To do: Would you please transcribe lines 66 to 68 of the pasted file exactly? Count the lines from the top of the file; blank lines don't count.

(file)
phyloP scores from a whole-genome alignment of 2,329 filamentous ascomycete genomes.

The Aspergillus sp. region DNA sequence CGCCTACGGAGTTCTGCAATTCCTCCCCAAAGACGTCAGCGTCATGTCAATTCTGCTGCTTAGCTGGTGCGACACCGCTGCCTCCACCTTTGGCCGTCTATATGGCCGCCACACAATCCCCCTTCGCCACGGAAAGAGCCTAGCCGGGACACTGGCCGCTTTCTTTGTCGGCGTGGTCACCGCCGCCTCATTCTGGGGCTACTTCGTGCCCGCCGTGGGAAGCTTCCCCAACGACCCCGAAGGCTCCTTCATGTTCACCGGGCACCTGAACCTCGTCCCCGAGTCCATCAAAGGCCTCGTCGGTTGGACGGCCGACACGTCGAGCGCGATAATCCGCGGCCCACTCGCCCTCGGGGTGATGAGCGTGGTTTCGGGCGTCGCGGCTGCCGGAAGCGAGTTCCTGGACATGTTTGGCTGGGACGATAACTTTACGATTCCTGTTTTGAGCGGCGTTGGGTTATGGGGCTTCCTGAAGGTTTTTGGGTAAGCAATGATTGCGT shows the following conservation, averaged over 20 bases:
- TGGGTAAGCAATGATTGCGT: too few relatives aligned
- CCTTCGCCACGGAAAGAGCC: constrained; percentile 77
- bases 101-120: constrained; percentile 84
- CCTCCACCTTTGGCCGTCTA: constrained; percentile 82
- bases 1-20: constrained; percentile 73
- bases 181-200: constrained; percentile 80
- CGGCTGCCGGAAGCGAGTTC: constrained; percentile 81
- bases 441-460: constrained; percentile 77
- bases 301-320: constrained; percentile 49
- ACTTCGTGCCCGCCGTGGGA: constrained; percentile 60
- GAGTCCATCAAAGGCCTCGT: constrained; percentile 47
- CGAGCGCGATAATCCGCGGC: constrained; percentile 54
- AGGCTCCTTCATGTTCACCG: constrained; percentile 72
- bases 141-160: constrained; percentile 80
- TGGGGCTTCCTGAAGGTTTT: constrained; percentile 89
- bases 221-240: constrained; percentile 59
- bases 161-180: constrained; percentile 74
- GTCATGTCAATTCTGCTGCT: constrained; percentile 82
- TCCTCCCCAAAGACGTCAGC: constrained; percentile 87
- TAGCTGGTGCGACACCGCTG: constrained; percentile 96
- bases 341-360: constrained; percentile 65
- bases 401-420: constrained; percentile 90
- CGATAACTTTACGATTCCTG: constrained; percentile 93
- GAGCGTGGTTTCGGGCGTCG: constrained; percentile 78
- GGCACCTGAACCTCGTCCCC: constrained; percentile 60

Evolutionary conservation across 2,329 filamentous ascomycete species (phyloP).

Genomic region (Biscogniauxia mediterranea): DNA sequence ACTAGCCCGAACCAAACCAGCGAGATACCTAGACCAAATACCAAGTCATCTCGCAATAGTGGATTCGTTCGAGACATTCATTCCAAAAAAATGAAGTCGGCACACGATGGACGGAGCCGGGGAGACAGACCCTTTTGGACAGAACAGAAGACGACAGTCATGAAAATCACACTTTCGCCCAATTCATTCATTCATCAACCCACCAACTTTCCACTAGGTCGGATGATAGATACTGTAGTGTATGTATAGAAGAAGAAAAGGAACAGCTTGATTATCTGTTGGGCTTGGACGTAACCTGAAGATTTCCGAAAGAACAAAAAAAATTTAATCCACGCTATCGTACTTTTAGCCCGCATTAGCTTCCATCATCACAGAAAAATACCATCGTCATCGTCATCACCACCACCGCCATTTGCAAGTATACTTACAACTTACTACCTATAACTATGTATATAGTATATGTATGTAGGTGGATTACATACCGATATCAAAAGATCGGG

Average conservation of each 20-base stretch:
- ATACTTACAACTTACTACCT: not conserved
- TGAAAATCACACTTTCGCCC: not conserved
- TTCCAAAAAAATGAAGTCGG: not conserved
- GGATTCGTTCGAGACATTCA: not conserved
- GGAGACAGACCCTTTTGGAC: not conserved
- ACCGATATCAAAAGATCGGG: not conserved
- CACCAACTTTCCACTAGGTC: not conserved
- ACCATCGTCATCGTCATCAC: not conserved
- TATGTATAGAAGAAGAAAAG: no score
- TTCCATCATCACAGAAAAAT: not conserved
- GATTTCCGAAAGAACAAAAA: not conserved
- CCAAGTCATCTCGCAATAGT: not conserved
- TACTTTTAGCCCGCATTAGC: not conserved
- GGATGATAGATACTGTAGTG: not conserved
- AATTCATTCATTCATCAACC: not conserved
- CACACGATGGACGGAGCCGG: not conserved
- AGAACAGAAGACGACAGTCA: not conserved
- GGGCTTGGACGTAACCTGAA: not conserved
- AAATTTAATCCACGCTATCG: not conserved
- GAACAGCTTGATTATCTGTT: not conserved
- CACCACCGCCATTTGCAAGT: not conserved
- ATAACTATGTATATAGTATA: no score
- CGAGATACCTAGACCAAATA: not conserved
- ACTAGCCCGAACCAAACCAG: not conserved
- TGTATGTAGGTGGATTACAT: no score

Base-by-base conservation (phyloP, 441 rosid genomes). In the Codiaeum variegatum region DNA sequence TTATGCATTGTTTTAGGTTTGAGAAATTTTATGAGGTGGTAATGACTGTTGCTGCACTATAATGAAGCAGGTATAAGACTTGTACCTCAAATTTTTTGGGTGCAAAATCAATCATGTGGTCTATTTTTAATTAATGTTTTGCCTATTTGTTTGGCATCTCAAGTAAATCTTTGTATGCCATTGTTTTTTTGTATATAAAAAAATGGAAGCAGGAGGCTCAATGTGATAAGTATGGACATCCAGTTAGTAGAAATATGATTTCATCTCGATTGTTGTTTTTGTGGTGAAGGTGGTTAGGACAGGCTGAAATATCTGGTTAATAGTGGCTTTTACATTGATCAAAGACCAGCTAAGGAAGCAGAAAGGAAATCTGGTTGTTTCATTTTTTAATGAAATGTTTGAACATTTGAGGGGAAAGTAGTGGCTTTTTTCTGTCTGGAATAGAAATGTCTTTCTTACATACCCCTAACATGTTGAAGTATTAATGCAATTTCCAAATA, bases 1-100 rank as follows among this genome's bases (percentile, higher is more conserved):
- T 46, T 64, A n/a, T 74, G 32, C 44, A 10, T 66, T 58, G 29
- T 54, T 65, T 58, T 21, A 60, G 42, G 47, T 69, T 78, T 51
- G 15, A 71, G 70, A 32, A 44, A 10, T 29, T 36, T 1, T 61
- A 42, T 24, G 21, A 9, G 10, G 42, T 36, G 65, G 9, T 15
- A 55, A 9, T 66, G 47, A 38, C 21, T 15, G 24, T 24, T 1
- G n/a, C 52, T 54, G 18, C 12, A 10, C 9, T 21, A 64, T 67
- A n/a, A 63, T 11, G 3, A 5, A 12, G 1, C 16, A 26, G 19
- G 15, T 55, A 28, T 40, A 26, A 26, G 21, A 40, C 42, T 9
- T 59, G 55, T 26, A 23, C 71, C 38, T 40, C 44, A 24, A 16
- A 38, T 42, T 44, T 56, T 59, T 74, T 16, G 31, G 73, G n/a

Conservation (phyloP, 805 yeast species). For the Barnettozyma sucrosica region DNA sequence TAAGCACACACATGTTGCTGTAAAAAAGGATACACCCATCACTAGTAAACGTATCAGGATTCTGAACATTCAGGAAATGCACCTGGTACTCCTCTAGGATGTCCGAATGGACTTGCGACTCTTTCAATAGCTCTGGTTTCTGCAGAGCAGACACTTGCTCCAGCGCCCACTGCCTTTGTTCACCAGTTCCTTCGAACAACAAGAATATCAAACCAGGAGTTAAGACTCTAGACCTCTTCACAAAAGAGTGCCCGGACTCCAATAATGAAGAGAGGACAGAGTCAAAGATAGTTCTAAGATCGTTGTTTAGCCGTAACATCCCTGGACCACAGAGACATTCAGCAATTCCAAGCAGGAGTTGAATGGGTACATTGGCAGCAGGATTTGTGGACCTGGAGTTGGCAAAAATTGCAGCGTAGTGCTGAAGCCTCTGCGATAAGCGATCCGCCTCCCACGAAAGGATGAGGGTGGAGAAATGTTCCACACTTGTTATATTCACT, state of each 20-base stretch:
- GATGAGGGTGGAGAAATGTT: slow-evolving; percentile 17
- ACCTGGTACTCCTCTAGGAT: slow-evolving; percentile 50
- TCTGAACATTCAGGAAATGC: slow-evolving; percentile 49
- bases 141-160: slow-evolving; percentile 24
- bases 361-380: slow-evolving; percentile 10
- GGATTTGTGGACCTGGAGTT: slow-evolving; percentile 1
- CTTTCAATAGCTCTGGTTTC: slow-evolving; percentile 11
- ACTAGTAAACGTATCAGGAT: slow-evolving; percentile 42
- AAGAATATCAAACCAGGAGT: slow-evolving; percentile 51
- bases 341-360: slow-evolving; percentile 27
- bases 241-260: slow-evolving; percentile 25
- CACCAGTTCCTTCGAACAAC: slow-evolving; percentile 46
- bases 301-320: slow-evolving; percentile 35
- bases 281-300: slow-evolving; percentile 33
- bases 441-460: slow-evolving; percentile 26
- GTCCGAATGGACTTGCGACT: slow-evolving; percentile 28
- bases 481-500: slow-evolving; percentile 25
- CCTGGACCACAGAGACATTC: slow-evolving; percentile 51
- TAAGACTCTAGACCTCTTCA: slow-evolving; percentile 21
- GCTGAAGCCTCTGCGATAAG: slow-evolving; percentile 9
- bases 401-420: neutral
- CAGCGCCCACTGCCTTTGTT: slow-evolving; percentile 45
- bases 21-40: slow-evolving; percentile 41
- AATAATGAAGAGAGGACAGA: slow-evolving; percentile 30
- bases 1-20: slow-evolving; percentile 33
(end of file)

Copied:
- A 38, T 42, T 44, T 56, T 59, T 74, T 16, G 31, G 73, G n/a

Conservation (phyloP, 805 yeast species). For the Barnettozyma sucrosica region DNA sequence TAAGCACACACATGTTGCTGTAAAAAAGGATACACCCATCACTAGTAAACGTATCAGGATTCTGAACATTCAGGAAATGCACCTGGTACTCCTCTAGGATGTCCGAATGGACTTGCGACTCTTTCAATAGCTCTGGTTTCTGCAGAGCAGACACTTGCTCCAGCGCCCACTGCCTTTGTTCACCAGTTCCTTCGAACAACAAGAATATCAAACCAGGAGTTAAGACTCTAGACCTCTTCACAAAAGAGTGCCCGGACTCCAATAATGAAGAGAGGACAGAGTCAAAGATAGTTCTAAGATCGTTGTTTAGCCGTAACATCCCTGGACCACAGAGACATTCAGCAATTCCAAGCAGGAGTTGAATGGGTACATTGGCAGCAGGATTTGTGGACCTGGAGTTGGCAAAAATTGCAGCGTAGTGCTGAAGCCTCTGCGATAAGCGATCCGCCTCCCACGAAAGGATGAGGGTGGAGAAATGTTCCACACTTGTTATATTCACT, state of each 20-base stretch:
- GATGAGGGTGGAGAAATGTT: slow-evolving; percentile 17